are liable for cross-pollination contamination.”

Jill Davies, Director of plaintiff Sustainable Living Systems in Victor,
Montana, said, “The building blocks of life are sacred and should be in
the public domain. If scientists want to study and manipulate them for
some supposed common good, fine. Then we must remove the profit motive.
The private profit motive corrupts pure science and increasingly
precludes democratic participation.”

David Murphy, founder and Executive Director of plaintiff Food Democracy
Now! said, “None of Monsanto’s original promises regarding genetically
modified seeds have come true after 15 years of wide adoption by
commodity farmers. Rather than increased yields or less chemical usage,
farmers are facing more crop diseases, an onslaught of
herbicide-resistant superweeds, and increased costs from additional
herbicide application. Even more appalling is the fact that Monsanto’s
patented genes can blow onto another farmer’s fields and that farmer not
only loses significant revenue in the market but is frequently exposed
to legal action against them by Monsanto’s team of belligerent lawyers.
Crop biotechnology has been a miserable failure economically and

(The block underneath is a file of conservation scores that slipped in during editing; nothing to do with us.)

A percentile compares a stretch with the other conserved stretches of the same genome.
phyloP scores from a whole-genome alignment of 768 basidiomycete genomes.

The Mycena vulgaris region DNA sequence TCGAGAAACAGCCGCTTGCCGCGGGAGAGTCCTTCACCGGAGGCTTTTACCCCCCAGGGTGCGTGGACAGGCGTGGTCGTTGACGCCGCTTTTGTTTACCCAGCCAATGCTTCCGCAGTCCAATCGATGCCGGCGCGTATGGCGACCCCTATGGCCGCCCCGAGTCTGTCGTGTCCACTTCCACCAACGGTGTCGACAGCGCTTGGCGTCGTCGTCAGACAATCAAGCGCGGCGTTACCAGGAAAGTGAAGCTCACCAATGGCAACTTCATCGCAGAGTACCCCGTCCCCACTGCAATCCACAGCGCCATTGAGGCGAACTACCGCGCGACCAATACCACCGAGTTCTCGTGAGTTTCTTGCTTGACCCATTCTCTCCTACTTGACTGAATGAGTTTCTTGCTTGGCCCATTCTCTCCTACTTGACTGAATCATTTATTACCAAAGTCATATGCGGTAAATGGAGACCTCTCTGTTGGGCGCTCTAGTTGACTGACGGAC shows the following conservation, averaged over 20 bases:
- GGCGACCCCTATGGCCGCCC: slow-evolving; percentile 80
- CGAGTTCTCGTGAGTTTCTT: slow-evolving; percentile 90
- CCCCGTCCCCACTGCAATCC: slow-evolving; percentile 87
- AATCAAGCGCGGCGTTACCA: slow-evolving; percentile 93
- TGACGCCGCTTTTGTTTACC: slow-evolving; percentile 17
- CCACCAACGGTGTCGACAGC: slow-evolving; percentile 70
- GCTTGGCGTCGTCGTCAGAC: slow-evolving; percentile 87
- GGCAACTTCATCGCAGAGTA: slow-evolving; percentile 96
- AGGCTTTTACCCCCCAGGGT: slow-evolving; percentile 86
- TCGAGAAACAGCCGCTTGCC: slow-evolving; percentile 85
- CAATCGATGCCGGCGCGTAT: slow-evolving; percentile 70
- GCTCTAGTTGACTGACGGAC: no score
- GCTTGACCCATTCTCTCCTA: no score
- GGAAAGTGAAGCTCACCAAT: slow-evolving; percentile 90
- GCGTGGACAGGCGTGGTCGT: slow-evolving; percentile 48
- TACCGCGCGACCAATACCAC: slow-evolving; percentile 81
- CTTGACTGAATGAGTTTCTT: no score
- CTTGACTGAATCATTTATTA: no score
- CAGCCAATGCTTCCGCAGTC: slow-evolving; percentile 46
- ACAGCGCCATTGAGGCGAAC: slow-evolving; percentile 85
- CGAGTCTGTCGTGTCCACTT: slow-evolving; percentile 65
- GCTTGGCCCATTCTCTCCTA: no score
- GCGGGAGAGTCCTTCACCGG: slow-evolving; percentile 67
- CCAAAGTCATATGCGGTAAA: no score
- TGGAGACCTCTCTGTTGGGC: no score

biologically and now threatens to undermine the basic freedoms that
farmers and consumers have enjoyed in our constitutional democracy.”

Mark Kastel, Senior Farm Policy Analyst for plaintiff The Cornucopia
Institute said, “Family-scale farmers desperately need the judiciary
branch of our government to balance the power Monsanto is able to wield
in the marketplace and in the courts. Monsanto, and the biotechnology
industry, have made great investments in our executive and legislative
branches through campaign contributions and powerful lobbyists in
Washington. We need to court system to offset this power and protect
individual farmers from corporate tyranny. Farmers have saved seeds
since the beginning of agriculture by our species. It is outrageous
that one corporate entity, through the trespass of what they refer to as
their ‘technology,’ can intimidate and run roughshod over family farmers
in this country. It should be the responsibility of Monsanto, and
farmers licensing their technology, to ensure that genetically
engineered DNA does not trespass onto neighboring farmland. It is
outrageous, that through no fault of their own, farmers are being
intimidated into not saving seed for fear that they will be doggedly
pursued through the court system and potentially bankrupted.”


The Public Patent Foundation (PUBPAT) is a not-for-profit legal services
organization affiliated with the Benjamin N. Cardozo School of Law.
PUBPAT protects freedom in the patent system by representing the public
interest against undeserved patents and unsound patent policy. More
information about PUBPAT is available


Daniel B. Ravicher
Executive Director
Benjamin N. Cardozo School of Law